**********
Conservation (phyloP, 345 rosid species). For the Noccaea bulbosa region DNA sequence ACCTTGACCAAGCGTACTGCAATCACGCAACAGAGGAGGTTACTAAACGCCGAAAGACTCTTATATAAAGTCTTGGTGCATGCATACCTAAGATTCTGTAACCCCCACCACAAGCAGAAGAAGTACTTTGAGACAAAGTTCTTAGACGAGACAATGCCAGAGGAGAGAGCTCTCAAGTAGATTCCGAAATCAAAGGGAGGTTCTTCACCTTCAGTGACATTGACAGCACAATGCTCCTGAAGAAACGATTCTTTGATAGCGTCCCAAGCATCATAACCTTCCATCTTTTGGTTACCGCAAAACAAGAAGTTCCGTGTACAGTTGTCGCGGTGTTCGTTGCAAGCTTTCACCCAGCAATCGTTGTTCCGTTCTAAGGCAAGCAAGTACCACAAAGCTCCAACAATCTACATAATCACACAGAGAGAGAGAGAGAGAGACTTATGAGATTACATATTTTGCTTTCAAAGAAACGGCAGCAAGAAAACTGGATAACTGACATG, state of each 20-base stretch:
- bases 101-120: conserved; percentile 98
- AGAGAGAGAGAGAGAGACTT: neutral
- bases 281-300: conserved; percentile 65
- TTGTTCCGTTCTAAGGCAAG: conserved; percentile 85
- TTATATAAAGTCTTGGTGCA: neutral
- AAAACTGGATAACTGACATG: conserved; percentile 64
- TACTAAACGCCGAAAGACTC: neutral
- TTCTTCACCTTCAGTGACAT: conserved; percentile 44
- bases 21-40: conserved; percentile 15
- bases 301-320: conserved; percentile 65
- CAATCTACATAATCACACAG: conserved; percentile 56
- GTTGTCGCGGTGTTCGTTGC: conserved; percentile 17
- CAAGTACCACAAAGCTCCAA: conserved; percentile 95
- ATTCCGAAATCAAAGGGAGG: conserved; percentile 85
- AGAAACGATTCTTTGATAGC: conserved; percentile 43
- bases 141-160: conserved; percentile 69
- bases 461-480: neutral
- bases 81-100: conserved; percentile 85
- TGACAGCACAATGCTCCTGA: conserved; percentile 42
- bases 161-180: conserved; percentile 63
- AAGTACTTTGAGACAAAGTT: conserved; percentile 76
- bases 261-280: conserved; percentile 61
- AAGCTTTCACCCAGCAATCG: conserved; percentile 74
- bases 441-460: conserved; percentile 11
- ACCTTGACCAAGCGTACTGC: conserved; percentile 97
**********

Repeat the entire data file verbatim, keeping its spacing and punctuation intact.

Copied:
Conservation (phyloP, 345 rosid species). For the Noccaea bulbosa region DNA sequence ACCTTGACCAAGCGTACTGCAATCACGCAACAGAGGAGGTTACTAAACGCCGAAAGACTCTTATATAAAGTCTTGGTGCATGCATACCTAAGATTCTGTAACCCCCACCACAAGCAGAAGAAGTACTTTGAGACAAAGTTCTTAGACGAGACAATGCCAGAGGAGAGAGCTCTCAAGTAGATTCCGAAATCAAAGGGAGGTTCTTCACCTTCAGTGACATTGACAGCACAATGCTCCTGAAGAAACGATTCTTTGATAGCGTCCCAAGCATCATAACCTTCCATCTTTTGGTTACCGCAAAACAAGAAGTTCCGTGTACAGTTGTCGCGGTGTTCGTTGCAAGCTTTCACCCAGCAATCGTTGTTCCGTTCTAAGGCAAGCAAGTACCACAAAGCTCCAACAATCTACATAATCACACAGAGAGAGAGAGAGAGAGACTTATGAGATTACATATTTTGCTTTCAAAGAAACGGCAGCAAGAAAACTGGATAACTGACATG, state of each 20-base stretch:
- bases 101-120: conserved; percentile 98
- AGAGAGAGAGAGAGAGACTT: neutral
- bases 281-300: conserved; percentile 65
- TTGTTCCGTTCTAAGGCAAG: conserved; percentile 85
- TTATATAAAGTCTTGGTGCA: neutral
- AAAACTGGATAACTGACATG: conserved; percentile 64
- TACTAAACGCCGAAAGACTC: neutral
- TTCTTCACCTTCAGTGACAT: conserved; percentile 44
- bases 21-40: conserved; percentile 15
- bases 301-320: conserved; percentile 65
- CAATCTACATAATCACACAG: conserved; percentile 56
- GTTGTCGCGGTGTTCGTTGC: conserved; percentile 17
- CAAGTACCACAAAGCTCCAA: conserved; percentile 95
- ATTCCGAAATCAAAGGGAGG: conserved; percentile 85
- AGAAACGATTCTTTGATAGC: conserved; percentile 43
- bases 141-160: conserved; percentile 69
- bases 461-480: neutral
- bases 81-100: conserved; percentile 85
- TGACAGCACAATGCTCCTGA: conserved; percentile 42
- bases 161-180: conserved; percentile 63
- AAGTACTTTGAGACAAAGTT: conserved; percentile 76
- bases 261-280: conserved; percentile 61
- AAGCTTTCACCCAGCAATCG: conserved; percentile 74
- bases 441-460: conserved; percentile 11
- ACCTTGACCAAGCGTACTGC: conserved; percentile 97